One of the challenges in building a coalition to oppose the Superferry is that the environmental groups which tend to attract more privileged and white people remain unattractive to most locals. The attitude and behavior of many white environmentalists tends to be arrogant and oblivious to its missionary-like effect.

Often, when newcomers jump on an anti-development campaign or other “green” issue, local people observe that the activists have contributed to the problem by moving here in the first place. The legitimacy of any social movement in Hawai’i turns on its perception as being either a local thing or a haole thing.

Until very recently, the entire leadership of the Superferry opposition was haole. This had a lot to do with the fact mainstream environmental groups took up the issue early on. However, it was also indicative of their own lack of connection to local community. The potential threat of the Superferry to Hawai’i and Kaua’i in particular began to motivate people independent of these environmental groups.

Central to local culture in Hawai’i is the principle of “aloha.” Aloha means much more than “hello,” “goodbye,” and “love.” It encompasses the whole array of expressions of connection and respect to others. Most people in Hawai’i either grow up with the aloha spirit, or they adapt to it with pleasure upon moving here. However, in a protest setting it is often confusing to newcomers how incorporating aloha into our actions can be effective and not compliant.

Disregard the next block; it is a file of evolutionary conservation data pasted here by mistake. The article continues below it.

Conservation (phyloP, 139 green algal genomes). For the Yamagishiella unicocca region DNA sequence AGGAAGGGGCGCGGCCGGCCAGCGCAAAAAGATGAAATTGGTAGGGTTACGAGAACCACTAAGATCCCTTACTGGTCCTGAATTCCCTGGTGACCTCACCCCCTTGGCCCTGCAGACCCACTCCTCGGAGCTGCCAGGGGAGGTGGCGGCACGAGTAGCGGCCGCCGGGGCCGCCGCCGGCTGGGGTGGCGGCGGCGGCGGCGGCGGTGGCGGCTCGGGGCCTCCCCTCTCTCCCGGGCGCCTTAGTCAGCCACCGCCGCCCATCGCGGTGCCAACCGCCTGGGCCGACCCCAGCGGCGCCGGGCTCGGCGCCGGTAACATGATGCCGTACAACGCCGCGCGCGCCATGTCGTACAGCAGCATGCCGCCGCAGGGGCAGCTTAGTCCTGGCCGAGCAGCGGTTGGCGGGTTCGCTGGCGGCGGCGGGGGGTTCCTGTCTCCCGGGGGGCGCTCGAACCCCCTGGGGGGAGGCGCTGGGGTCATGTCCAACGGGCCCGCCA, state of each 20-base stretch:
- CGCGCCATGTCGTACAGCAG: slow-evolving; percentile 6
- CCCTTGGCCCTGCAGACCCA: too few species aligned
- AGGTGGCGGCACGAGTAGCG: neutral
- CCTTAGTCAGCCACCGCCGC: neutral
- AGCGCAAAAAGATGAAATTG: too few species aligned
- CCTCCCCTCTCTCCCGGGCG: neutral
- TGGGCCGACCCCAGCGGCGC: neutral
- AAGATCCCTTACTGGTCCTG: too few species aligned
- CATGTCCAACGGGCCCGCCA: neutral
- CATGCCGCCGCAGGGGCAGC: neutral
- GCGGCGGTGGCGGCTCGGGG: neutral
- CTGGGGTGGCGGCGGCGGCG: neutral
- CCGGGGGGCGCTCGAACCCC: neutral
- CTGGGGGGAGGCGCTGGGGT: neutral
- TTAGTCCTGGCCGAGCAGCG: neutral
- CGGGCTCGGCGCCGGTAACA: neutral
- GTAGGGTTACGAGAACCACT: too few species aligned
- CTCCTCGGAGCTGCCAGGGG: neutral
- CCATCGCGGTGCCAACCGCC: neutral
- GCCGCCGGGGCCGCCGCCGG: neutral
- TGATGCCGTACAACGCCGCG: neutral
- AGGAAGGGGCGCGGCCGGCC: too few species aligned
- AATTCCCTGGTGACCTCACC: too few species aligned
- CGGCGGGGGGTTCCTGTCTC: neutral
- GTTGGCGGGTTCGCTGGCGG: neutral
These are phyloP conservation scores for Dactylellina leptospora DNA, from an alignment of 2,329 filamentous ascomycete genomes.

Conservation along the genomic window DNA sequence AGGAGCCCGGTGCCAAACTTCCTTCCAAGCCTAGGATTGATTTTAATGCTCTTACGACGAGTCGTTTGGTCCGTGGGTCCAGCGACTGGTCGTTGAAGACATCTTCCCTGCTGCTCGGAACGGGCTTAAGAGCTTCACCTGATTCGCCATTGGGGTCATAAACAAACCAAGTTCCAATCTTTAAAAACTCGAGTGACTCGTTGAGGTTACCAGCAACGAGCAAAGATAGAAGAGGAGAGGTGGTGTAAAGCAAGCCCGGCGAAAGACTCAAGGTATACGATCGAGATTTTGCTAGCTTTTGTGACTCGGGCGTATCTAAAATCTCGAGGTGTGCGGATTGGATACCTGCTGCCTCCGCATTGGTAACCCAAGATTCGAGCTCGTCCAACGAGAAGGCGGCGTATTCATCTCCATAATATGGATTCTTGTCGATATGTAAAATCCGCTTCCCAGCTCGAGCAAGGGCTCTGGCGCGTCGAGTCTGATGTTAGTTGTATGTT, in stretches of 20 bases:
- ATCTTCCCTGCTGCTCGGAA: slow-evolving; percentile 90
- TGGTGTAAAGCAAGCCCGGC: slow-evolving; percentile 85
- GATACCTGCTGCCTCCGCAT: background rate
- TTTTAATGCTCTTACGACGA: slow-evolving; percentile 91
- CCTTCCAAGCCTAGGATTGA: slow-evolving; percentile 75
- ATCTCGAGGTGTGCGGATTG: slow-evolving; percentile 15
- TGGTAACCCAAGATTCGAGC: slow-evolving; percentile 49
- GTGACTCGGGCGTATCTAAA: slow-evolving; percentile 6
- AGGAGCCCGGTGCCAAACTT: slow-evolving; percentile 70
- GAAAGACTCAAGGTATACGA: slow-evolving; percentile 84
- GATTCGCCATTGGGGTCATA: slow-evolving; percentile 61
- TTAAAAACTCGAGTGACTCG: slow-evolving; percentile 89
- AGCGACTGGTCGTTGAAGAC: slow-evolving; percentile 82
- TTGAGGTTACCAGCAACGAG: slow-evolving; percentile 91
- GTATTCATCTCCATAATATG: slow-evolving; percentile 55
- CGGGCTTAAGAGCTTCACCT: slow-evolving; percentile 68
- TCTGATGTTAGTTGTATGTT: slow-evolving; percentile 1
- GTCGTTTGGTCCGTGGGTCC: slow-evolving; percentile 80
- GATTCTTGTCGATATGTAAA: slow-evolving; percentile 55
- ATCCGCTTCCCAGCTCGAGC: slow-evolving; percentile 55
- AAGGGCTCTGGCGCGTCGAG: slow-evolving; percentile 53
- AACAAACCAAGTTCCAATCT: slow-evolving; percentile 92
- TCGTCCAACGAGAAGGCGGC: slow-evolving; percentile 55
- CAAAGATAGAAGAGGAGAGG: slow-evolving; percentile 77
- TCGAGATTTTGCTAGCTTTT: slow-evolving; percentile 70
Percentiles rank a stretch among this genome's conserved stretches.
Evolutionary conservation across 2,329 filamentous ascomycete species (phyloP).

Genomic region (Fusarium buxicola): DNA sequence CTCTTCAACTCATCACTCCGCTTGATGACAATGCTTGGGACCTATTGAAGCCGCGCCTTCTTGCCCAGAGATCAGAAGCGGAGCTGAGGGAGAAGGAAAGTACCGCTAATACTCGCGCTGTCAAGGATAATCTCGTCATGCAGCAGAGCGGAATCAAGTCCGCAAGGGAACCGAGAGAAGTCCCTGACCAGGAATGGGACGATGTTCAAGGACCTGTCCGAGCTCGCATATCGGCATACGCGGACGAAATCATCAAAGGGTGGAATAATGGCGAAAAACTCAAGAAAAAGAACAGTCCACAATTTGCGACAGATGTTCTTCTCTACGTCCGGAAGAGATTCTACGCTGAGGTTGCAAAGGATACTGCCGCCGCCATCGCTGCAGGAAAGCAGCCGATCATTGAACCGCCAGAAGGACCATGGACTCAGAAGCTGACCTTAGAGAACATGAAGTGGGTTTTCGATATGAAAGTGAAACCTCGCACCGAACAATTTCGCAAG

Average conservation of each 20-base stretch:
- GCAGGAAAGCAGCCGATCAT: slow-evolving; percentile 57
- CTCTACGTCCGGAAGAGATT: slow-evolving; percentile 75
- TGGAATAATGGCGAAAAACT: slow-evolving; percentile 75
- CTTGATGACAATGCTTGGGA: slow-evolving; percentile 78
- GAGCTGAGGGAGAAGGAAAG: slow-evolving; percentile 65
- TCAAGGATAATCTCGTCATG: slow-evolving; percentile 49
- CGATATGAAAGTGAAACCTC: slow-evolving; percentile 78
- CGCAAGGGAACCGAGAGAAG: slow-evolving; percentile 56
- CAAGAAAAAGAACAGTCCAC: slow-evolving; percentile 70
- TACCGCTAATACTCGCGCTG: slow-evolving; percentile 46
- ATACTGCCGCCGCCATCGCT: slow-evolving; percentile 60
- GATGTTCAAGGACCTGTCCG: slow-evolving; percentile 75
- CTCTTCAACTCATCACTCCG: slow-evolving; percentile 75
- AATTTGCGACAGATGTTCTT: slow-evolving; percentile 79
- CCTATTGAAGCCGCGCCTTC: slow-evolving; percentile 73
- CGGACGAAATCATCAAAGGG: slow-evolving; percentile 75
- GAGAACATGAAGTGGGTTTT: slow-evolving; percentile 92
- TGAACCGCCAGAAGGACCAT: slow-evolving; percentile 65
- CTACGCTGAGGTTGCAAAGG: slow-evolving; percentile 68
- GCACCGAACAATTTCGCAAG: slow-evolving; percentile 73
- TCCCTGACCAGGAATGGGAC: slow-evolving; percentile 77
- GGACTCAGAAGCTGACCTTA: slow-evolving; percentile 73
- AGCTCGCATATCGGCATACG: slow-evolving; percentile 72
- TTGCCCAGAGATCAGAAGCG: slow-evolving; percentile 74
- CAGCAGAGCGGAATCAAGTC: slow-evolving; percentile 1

Approaching interactions in a pono, or righteous, manner is highly important in Hawai’i. However, there are times when the spirit of steadfastness and resolve can dissipate when worries about disrespect and damaged relationships take hold. In the aftermath of the August protests, many local people felt alienated from the movement by media images of boisterousness, cussing and agitation—a minor part of the protests which was naturally exploited by the news media. The critique was often expressed as “Where was the aloha?” Within the movement, there is an ongoing discussion about the tone we set at protests which goes beyond incorporating traditional nonviolence tactics and into the realm of adapting the best of all of our varied backgrounds into a new kind of “pono effectiveness.”

The horizontal self-organization by youth, people born and raised on Kaua’i, surfers, locals and Kanaka Maoli sovereignty activists has provided critical energy and leadership to the movement. It is clear that regardless of the activity pursued in the courts by environmental groups, the single factor which has prevented the Superferry from sailing to Kaua’i has been the “threat” of civil disobedience. In the immediate aftermath of the protests, this group met to plan strategy, learn Hawai’ian chants to use in culturally-appropriate ways during the struggle, and build mutual support in the face of state repression.

About the Author
(with support from Andrea Noelani Brower and Ray Catania)

Katy Rose is a member of Kaua’i Alliance for Peace and Social Justice, a multi-ethnic, anti-racist group of people involved in anti-imperialism, counter-recruitment and other social and economic justice work on Kaua’i. She moved to Kaua ‘i several years ago when her husband, a carpenter, took a job on the island. She is a former union organizer.